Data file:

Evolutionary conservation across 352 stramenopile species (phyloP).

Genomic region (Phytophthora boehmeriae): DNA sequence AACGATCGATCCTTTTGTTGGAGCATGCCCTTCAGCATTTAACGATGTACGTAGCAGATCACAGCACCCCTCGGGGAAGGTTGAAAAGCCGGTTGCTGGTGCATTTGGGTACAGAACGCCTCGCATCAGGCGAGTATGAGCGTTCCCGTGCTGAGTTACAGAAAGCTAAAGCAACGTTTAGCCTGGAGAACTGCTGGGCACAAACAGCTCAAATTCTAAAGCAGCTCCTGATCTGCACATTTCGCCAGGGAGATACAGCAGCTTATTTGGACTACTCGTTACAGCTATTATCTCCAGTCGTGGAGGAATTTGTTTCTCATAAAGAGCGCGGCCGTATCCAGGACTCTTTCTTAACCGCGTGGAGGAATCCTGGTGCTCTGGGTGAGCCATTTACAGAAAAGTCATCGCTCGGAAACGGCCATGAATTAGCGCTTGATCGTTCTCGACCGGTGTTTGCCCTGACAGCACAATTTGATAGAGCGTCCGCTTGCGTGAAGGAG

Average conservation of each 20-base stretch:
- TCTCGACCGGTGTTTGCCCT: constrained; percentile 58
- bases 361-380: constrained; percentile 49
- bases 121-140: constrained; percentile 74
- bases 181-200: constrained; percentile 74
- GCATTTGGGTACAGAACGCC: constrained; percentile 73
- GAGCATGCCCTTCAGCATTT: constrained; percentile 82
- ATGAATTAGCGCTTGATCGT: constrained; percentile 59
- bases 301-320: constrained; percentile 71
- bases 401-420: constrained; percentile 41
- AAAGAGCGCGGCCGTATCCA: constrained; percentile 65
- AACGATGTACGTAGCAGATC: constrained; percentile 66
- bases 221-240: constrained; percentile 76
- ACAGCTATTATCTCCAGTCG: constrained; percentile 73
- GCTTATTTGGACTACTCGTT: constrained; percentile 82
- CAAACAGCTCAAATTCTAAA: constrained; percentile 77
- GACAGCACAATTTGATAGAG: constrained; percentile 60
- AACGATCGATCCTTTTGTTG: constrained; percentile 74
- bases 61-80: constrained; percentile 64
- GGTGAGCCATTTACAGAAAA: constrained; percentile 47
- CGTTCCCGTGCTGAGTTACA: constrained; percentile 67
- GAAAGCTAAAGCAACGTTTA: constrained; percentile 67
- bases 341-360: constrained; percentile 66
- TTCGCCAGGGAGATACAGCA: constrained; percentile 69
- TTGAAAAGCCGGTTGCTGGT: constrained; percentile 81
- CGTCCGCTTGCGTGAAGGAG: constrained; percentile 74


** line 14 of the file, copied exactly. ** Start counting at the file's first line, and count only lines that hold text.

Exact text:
- AACGATGTACGTAGCAGATC: constrained; percentile 66